Tomato Corn Salad

3 good sized tomatoes, chopped
1 small red onion, halved and thinly sliced
1/3 cup chopped green onions
1/4 cup balsamic vinegar
3 tabelspoons chopped fresh basil
1 tablespoon chopped fresh cilantro
1 teaspoon salt
1/2 teaspoon pepper
4 cups fresh corn (about 9 ears of corn) - I used frozen
2 tablespoons olive oil
3 cloves finely chopped garlic
1 tablespoon dijon mustard
Optional - chopped olives, sweet bell/hot peppers or celery to taste

In a large bowl, combine first 8 ingredients. In a large skillet, saute corn in oil until tender longer fro fresh, for frozen just until thawed. Add garlic; cook 1 minute longer. Stir in mustard. Add to vegetable mixture; mix well, toss to coat. Refrigerate briefly or serve immediately using a slotted spoon.  Enjoy! 

What's cooking from your garden? Do you have some tried and true favorite 'garden food' recipes?  Please share them in the comments!

Thursday, July 5, 2012

Coconut (You Choose) Curry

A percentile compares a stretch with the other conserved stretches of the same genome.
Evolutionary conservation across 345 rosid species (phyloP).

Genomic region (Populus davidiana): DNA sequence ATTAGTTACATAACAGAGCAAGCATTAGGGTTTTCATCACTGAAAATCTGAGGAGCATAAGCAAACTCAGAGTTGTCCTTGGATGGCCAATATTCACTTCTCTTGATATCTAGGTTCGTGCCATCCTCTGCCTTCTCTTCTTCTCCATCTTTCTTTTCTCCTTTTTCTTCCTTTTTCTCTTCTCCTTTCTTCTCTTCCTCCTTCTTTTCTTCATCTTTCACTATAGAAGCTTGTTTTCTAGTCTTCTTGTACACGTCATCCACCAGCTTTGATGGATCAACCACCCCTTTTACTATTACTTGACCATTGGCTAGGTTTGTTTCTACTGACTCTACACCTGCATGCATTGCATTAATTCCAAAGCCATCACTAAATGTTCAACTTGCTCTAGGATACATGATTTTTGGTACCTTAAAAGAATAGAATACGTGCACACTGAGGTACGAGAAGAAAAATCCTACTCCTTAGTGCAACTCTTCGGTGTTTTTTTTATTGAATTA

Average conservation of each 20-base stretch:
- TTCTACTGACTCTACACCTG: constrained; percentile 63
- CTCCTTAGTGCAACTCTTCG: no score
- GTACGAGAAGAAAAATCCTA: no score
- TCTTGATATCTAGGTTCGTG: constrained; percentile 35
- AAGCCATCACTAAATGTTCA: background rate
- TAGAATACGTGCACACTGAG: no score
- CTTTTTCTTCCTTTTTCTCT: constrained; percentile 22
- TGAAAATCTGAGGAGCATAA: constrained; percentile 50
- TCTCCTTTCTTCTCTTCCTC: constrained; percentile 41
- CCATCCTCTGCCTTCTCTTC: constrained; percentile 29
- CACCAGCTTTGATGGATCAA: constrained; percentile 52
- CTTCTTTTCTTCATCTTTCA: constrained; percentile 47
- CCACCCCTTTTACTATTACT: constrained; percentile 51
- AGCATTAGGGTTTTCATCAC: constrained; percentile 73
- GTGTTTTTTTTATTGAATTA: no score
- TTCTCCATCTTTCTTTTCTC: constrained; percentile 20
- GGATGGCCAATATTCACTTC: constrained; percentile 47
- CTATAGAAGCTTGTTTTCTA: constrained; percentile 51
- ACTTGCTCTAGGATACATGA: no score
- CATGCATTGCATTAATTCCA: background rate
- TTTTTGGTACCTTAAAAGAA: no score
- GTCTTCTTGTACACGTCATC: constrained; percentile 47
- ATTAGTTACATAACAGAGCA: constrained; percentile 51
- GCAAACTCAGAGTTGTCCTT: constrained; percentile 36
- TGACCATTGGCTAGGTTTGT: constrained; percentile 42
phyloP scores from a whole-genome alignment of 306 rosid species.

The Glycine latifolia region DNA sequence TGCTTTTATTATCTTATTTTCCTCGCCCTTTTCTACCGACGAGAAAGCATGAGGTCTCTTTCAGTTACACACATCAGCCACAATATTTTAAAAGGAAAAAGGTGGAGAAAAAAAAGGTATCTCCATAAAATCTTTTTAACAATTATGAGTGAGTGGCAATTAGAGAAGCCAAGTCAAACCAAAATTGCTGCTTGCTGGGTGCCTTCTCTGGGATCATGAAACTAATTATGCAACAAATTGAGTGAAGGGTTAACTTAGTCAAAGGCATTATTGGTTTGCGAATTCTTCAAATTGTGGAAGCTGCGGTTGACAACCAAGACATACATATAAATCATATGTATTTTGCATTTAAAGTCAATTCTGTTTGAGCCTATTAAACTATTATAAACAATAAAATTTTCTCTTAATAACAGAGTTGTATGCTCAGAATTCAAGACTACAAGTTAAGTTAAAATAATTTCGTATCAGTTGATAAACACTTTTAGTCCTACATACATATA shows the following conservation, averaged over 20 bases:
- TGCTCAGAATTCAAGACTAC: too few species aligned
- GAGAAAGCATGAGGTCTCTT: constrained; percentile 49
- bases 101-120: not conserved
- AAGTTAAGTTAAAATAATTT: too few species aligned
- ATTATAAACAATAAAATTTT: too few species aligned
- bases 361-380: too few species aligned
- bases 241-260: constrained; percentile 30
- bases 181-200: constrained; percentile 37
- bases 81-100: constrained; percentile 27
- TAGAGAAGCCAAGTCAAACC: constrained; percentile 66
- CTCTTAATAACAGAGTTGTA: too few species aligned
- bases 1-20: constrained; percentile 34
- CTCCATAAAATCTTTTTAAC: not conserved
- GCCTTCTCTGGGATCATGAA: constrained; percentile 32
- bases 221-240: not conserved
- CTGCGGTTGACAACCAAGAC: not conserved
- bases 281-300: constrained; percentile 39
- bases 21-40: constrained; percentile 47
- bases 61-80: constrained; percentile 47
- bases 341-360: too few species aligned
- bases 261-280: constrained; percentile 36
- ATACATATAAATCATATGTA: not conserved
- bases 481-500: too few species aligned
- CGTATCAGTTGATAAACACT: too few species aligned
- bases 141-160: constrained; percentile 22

Do you love curry?  There was a time when curry kind of scared me until a friend made a pot of chicken curry one night while I was fortunate enough to be visiting and I was hooked.  I have tweaked this recipe and made it many times with consistently good results.  An easily flexible recipe - chicken, shrimp, veggies, beef you choose.  This one was chicken, but the shrimp is really our house favorite.

Coconut (You Choose) Curry

1 tablespoon olive oil
1 medium red or yellow onion, finely chopped
1 handful frozen peas
2-3 sweet peppers chopped in largish chunks
1 teaspoon ground pepper
1 tablespoon minced fresh ginger,  about a 1-inch peeled piece
1 tablespoon kosher salt
2 garlic cloves, peeled and finely minced
2 teaspoons ground coriander
1/2 teaspoon turmeric
1-2 teaspoon curry powder
1 (14.5-ounce) can diced tomatoes, undrained
1 can coconut milk, light or regular - I use Chaokoh brand Thai - delish!
2 tablespoon arrowroot powder
1/4 cup water
1 cup chopped fresh cilantro

If shrimp is your protein of choice a try this simple marinade, toss the shrimp with the 1/2 tsp salt, 1/4 tsp pepper, 1/8 tsp cayenne and juice from 1 lemon in a resealable large bag or in a bowl. Refrigerate for 15-20 minutes.